Readings in classical Chinese philosophy

Philip J. Ivanhoe, Bryan W. Van Norden
Seven Bridges Press
Publish Place: 
New York
Publish Year:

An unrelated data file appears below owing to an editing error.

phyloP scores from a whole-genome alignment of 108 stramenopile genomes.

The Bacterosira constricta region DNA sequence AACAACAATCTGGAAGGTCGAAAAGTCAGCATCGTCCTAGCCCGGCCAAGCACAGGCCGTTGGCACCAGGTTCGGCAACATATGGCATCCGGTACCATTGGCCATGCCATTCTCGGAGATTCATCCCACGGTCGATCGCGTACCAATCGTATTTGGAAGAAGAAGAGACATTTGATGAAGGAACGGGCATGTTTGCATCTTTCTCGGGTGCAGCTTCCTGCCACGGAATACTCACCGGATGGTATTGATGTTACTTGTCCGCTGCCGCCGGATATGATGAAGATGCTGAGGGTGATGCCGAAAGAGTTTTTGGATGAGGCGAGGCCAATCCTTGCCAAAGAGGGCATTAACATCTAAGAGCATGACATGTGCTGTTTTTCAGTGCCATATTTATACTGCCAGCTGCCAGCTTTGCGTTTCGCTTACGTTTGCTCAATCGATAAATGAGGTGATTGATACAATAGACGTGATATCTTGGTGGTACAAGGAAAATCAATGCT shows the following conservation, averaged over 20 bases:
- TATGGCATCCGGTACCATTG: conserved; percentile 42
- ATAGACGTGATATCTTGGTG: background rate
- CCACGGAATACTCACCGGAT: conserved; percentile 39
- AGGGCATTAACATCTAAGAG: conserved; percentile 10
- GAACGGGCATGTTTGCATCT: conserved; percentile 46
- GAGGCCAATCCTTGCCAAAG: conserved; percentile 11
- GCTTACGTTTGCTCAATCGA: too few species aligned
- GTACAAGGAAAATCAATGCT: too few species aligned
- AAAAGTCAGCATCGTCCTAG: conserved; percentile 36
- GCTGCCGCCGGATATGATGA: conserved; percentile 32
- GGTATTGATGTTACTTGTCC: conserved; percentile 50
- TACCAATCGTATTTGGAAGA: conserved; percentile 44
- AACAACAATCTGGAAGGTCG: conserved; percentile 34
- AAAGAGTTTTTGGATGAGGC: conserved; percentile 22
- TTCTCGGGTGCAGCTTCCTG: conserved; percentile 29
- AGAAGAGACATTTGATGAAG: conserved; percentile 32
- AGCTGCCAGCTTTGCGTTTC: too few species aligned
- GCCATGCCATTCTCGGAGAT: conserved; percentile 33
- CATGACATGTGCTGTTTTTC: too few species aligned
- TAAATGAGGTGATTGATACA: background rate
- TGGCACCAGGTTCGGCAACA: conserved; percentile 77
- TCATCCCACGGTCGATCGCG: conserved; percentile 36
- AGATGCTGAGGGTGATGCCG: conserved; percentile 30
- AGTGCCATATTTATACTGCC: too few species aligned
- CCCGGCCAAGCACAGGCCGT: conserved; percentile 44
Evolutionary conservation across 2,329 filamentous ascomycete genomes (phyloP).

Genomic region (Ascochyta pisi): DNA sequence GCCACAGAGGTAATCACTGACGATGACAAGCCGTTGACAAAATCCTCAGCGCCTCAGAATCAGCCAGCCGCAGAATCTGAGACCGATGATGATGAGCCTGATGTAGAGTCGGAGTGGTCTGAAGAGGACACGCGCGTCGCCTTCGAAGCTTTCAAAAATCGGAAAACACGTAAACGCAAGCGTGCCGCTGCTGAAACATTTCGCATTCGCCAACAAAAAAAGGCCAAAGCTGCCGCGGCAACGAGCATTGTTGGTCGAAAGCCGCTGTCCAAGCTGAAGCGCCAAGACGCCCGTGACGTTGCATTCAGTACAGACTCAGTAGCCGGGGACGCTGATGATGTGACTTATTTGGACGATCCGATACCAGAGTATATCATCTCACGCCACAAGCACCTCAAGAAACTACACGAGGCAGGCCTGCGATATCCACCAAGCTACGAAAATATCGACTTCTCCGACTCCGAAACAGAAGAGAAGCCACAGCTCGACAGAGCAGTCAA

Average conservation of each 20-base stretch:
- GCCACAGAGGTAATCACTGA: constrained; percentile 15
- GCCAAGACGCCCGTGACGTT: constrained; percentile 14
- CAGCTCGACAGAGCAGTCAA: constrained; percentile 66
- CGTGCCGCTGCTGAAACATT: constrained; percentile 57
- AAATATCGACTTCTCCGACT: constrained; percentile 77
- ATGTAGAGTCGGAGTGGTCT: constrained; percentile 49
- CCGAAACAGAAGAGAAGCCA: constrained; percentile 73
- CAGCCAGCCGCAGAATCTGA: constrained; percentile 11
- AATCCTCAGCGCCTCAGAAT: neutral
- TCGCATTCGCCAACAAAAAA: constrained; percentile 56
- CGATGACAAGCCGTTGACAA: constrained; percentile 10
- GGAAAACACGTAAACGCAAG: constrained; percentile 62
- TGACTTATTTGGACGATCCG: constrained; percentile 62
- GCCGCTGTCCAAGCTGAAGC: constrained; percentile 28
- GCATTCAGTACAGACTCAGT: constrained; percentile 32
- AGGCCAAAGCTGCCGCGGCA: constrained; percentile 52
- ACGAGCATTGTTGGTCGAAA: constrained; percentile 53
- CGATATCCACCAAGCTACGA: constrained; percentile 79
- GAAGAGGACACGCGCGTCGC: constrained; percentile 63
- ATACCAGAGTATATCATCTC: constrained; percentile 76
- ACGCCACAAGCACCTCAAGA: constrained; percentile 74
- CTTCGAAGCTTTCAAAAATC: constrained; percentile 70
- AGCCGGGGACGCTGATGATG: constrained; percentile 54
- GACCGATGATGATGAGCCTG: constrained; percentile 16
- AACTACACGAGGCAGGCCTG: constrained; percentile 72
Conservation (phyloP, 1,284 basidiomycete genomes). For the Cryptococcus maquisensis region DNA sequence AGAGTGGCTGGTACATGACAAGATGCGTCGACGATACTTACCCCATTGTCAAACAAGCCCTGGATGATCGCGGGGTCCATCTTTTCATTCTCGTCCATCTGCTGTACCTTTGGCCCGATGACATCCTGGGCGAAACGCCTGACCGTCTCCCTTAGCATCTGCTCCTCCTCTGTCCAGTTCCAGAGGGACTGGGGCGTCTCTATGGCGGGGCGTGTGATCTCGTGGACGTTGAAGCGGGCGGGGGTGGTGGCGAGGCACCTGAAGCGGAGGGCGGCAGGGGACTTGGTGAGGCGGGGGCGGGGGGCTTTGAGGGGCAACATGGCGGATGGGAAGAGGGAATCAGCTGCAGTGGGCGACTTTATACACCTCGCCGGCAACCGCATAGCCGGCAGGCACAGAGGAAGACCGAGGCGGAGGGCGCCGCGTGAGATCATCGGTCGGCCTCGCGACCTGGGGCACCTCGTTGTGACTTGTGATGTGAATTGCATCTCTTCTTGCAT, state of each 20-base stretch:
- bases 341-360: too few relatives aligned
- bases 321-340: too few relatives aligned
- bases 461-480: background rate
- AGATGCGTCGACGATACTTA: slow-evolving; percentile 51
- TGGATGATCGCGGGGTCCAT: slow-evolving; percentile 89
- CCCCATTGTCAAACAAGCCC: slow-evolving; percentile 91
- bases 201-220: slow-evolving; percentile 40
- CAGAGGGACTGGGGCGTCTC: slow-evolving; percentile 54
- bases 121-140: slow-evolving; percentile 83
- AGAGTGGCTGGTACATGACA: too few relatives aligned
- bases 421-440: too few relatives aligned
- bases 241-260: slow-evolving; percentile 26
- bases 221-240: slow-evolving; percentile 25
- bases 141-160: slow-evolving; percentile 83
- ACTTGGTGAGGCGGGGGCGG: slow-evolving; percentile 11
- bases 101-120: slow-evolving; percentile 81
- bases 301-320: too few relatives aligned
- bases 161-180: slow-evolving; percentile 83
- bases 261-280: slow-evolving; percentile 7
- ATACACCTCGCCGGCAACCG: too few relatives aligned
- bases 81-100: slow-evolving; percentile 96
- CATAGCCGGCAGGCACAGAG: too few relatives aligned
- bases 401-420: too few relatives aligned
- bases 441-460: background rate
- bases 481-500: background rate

Readings in Classical Chinese Philosophy introduces the seven most widely read and important thinkers of the “classical period” (roughly the sixth to the end of the third century B.C.E.) of Chinese philosophy. Each chapter begins with a very brief introduction to the text and the thinker it concerns and concludes with a short and lightly annotated, selective bibliography. The volume is intended to serve as an introduction to and source book for these texts and not as a philosophical primer for the thought of these authors. Introductory and interpretive material is kept to a minimum, but the volume includes four indices—Important Figures, Important Periods, Important Texts and Important Terms—that describe mythical and historical figures, periods of time, classical texts and specialized terms that regularly appear in the texts translated here. There is also a map of China during the Spring and Autumn Period that shows the approximate locations of the major states and rivers. Readers are encouraged to turn to these reference materials whenever they encounter terms or names in the text that are not explained in footnotes. Explanatory notes are provided at the bottom of each page in cases of a single occurrence of an obscure term or name or when more explanation appeared to be warranted. Those who wish to pursue additional secondary literature in English concerning the texts and thinkers included in this reader are encouraged to consult the web page that is maintained in support of this volume at http://www.chinese-reader A knowledge of the Chinese language is not in any way required for making full and thorough use of this volume. However, Chinese characters are provided for important references and terms of philosophical art in order to help the beginning student of Chinese and for the common edification of all. We do not provide characters for textual emendations or other textual notes as these issues require advanced facility in the classical Chinese language and other basic research languages of sinology. Readers interested in pursuing textual issues are encouraged to consult the appropriate sections of the web page mentioned above.